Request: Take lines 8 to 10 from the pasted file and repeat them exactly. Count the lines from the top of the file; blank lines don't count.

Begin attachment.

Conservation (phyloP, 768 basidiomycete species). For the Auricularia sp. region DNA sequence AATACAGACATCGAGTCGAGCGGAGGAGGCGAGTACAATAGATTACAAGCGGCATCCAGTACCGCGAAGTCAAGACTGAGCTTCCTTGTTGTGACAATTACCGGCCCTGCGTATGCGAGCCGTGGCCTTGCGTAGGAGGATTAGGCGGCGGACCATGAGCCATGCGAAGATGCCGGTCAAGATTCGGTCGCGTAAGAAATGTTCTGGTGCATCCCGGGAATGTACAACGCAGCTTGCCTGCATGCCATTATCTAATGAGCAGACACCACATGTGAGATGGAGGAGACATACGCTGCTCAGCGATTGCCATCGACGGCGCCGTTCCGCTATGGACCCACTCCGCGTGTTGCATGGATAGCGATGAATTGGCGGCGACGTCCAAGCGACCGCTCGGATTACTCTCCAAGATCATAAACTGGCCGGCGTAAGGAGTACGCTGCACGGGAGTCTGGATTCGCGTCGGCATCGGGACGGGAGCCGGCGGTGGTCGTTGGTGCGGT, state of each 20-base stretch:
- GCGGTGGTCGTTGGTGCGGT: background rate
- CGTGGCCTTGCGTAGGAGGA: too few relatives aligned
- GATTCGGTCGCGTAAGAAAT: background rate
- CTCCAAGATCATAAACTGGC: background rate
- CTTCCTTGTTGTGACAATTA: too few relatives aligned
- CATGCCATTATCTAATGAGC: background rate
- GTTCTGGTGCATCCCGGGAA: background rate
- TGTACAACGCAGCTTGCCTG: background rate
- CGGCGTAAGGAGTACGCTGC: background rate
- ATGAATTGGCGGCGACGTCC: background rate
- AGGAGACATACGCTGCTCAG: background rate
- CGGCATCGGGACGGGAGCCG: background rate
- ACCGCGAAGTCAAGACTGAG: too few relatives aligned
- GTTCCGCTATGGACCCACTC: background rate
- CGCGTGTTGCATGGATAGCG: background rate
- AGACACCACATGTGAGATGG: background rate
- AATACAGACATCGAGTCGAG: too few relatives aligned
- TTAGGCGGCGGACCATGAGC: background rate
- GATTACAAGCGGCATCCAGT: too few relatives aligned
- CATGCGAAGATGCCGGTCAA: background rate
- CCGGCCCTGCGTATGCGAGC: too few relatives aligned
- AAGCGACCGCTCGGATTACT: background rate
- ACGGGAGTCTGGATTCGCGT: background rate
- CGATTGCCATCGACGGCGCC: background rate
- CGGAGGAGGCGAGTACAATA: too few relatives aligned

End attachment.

- GTTCTGGTGCATCCCGGGAA: background rate
- TGTACAACGCAGCTTGCCTG: background rate
- CGGCGTAAGGAGTACGCTGC: background rate